Hundreds of thousands of EU citizens in the UK face legal limbo on 1st July with their right to rent a home, work or continue in retirement at risk.
With days to go before the government’s deadline for EU and EEA nationals and their children to apply for settled or pre-settled status, a report from UK in a Changing Europe warns of the dangers ahead for those who do not apply by 30th June.
The academic campaign group is concerned that some who have applied but are still awaiting a decision from the Home Office – including children and the retired – could face difficulties if they cannot prove their status when they try to access the NHS or travel.
Latest official statistics show 320,000 people are still waiting a decision on their status, settled status for those who have been in the country for more than five years and pre-settled status for those in the country for fewer than five.
The UK in a Changing Europe report, titled Brexit and Beyond, warned: “If applicants cannot demonstrate they have a ‘right to reside’ they will lose their rights immediately, even if their application is valid”.
“This is likely to impact most severely upon vulnerable applicants with complicated cases. Given delays in processing applications this difference in treatment could be quite significant”.
The government has pledged that those on the waiting list do not need to worry and a ‘pragmatic and flexible approach’ will be taken on late applications.
Deputy director of UK in a Changing Europe and a professor in EU law at Cambridge University, Catherine Barnard, said people should be aware of the legal importance of having status, despite government reassurances.
“In order to apply for settled or pre-settled status all you needed to be was resident in the country before 31st December. But in order to be protected after 30th June, if you have not got the status, you have to be exercising EU treaty rights which means you have to have been in work, self-employed, a student or a person of independent means”.
She went on to say: “This means that children, the retired, or spouses of a EU citizen who are from a non-EU country who have applied for but have not been granted status could be in difficulty”.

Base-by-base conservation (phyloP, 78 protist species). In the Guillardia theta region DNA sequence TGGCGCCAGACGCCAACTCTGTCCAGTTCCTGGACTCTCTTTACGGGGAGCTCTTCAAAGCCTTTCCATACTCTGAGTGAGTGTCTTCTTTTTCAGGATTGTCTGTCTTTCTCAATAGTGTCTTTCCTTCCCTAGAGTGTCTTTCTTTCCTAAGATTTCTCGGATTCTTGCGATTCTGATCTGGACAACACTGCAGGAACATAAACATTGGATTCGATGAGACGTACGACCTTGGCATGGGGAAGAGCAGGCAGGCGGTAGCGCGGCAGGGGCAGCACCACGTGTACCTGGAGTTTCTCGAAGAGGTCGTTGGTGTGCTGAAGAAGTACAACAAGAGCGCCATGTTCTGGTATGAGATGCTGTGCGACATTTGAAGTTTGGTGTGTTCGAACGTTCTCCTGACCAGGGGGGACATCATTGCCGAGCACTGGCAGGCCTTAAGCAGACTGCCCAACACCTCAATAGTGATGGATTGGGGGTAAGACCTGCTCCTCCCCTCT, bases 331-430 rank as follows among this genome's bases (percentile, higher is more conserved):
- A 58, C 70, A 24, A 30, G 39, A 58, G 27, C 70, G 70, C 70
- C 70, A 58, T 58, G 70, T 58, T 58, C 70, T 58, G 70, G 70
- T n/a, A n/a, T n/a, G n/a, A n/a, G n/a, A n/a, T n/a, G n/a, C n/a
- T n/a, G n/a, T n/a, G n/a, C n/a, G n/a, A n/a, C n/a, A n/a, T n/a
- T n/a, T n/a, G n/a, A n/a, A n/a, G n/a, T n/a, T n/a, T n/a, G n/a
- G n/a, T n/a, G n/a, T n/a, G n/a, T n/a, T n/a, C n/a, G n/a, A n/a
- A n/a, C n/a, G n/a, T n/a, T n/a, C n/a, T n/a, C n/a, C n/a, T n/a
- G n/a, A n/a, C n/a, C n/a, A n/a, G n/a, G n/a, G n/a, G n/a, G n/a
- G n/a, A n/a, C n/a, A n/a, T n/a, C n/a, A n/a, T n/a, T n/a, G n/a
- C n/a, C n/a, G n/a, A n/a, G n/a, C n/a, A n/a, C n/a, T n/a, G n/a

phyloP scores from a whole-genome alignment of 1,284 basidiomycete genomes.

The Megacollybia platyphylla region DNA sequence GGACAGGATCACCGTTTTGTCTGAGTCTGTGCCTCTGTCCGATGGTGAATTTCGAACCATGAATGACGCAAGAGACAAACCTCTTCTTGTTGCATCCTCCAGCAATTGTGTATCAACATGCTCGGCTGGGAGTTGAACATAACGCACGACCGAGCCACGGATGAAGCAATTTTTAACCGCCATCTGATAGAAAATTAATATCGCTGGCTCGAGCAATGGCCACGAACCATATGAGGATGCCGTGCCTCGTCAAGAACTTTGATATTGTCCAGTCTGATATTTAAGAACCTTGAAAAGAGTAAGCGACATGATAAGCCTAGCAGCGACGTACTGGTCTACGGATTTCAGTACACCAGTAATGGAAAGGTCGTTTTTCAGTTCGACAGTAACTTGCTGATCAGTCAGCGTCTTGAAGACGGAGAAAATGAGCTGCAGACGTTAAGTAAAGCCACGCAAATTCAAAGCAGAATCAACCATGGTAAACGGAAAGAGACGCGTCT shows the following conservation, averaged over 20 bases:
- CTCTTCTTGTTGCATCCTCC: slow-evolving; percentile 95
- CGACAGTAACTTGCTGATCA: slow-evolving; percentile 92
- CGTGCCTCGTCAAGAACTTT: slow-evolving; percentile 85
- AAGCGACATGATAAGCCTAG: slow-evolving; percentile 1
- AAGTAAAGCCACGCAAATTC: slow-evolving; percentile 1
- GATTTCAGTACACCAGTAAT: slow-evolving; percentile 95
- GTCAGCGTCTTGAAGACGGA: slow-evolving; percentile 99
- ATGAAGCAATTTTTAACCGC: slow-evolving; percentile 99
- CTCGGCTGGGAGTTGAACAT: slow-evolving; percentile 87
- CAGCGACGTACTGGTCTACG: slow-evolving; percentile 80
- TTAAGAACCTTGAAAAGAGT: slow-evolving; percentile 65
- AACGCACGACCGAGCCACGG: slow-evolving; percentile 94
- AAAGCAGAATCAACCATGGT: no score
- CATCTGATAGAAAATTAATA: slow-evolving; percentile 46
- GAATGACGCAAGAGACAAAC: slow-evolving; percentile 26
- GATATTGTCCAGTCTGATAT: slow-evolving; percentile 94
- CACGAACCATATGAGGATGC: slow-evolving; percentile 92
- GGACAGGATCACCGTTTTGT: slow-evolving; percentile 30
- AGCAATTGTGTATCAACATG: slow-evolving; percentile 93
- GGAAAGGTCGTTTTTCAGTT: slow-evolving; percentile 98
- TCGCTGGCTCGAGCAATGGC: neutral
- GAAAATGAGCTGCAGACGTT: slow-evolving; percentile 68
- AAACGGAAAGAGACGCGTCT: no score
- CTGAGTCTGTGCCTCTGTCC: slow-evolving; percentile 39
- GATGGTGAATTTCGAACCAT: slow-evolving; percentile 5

“The other cohort at risk are those who did not know they needed to apply for citizenship, which could include older adults who have been in the country for decades and do not believe the scheme applies to them”.
UK in a Changing Europe analysis showed that just 2% of the 5.4 million applications for status are in the over 65’s category.
Other vulnerable categories highlighted by 45 charities last week included victims of violence, homeless people, children and adults in care.
Barnard said: “On one level the EU settled status is a massive success in terms of providing a quick and efficient system, which has reached huge numbers of people. But it is about to enter a phase that will require sensitive management where the government will need to show pragmatism and flexibility in dealing with difficult cases”.
From 1st July landlords and employers will also face fines if they rent to or employ people without status or have applied for status, with representatives of tenanted properties last year warning that some owners will just go for the easy option and rent to British and Irish people who have automatic rights.
Under legislation about to be updated, landlords will be required to perform follow-up checks on tenants with pre-settled status and can be fined up to £3,000 for breaking the law, while employers can be fined up to £15,000, with discounts for reporting people to the Home Office early.
Kevin Foster, the future borders and immigration minister, urged those who have not applied to do so by 30th June, promising that rights would be protected for those in the backlog.
“We have already confirmed that someone who has applied to the EU settlement scheme by 30th June deadline, but has not had a decision by then, will have their rights protected until their application is decided”.